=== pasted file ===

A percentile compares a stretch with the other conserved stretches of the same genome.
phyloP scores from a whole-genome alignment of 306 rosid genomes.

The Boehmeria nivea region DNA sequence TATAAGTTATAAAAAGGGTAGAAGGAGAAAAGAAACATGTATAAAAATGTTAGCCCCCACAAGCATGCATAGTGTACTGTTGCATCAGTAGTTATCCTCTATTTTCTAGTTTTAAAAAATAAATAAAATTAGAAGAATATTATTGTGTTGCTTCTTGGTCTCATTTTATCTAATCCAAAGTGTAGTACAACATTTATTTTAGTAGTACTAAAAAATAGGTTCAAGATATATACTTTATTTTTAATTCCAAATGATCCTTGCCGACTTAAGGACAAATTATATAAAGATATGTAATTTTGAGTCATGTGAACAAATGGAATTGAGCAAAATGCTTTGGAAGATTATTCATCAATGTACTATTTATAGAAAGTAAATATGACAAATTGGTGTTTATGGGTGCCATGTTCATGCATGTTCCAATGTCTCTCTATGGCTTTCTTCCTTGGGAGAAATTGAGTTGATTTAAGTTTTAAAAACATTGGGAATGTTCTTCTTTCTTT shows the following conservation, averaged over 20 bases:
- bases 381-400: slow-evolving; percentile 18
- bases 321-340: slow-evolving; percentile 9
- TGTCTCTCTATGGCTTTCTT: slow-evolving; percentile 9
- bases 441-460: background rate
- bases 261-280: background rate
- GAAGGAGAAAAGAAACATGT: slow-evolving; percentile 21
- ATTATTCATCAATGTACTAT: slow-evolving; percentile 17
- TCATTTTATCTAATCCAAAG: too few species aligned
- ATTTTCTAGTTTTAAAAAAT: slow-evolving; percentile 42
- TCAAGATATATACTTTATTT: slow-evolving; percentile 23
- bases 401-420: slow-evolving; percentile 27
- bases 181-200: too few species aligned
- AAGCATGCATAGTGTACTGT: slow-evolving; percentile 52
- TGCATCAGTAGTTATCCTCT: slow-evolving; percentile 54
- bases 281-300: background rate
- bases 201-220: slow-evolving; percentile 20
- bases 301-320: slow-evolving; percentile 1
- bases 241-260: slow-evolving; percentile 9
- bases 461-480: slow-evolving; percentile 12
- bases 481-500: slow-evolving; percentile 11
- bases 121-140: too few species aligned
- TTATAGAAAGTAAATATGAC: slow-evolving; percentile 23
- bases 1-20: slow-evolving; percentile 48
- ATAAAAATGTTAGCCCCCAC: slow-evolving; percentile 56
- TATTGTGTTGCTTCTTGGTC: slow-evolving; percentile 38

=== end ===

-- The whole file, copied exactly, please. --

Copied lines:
A percentile compares a stretch with the other conserved stretches of the same genome.
phyloP scores from a whole-genome alignment of 306 rosid genomes.

The Boehmeria nivea region DNA sequence TATAAGTTATAAAAAGGGTAGAAGGAGAAAAGAAACATGTATAAAAATGTTAGCCCCCACAAGCATGCATAGTGTACTGTTGCATCAGTAGTTATCCTCTATTTTCTAGTTTTAAAAAATAAATAAAATTAGAAGAATATTATTGTGTTGCTTCTTGGTCTCATTTTATCTAATCCAAAGTGTAGTACAACATTTATTTTAGTAGTACTAAAAAATAGGTTCAAGATATATACTTTATTTTTAATTCCAAATGATCCTTGCCGACTTAAGGACAAATTATATAAAGATATGTAATTTTGAGTCATGTGAACAAATGGAATTGAGCAAAATGCTTTGGAAGATTATTCATCAATGTACTATTTATAGAAAGTAAATATGACAAATTGGTGTTTATGGGTGCCATGTTCATGCATGTTCCAATGTCTCTCTATGGCTTTCTTCCTTGGGAGAAATTGAGTTGATTTAAGTTTTAAAAACATTGGGAATGTTCTTCTTTCTTT shows the following conservation, averaged over 20 bases:
- bases 381-400: slow-evolving; percentile 18
- bases 321-340: slow-evolving; percentile 9
- TGTCTCTCTATGGCTTTCTT: slow-evolving; percentile 9
- bases 441-460: background rate
- bases 261-280: background rate
- GAAGGAGAAAAGAAACATGT: slow-evolving; percentile 21
- ATTATTCATCAATGTACTAT: slow-evolving; percentile 17
- TCATTTTATCTAATCCAAAG: too few species aligned
- ATTTTCTAGTTTTAAAAAAT: slow-evolving; percentile 42
- TCAAGATATATACTTTATTT: slow-evolving; percentile 23
- bases 401-420: slow-evolving; percentile 27
- bases 181-200: too few species aligned
- AAGCATGCATAGTGTACTGT: slow-evolving; percentile 52
- TGCATCAGTAGTTATCCTCT: slow-evolving; percentile 54
- bases 281-300: background rate
- bases 201-220: slow-evolving; percentile 20
- bases 301-320: slow-evolving; percentile 1
- bases 241-260: slow-evolving; percentile 9
- bases 461-480: slow-evolving; percentile 12
- bases 481-500: slow-evolving; percentile 11
- bases 121-140: too few species aligned
- TTATAGAAAGTAAATATGAC: slow-evolving; percentile 23
- bases 1-20: slow-evolving; percentile 48
- ATAAAAATGTTAGCCCCCAC: slow-evolving; percentile 56
- TATTGTGTTGCTTCTTGGTC: slow-evolving; percentile 38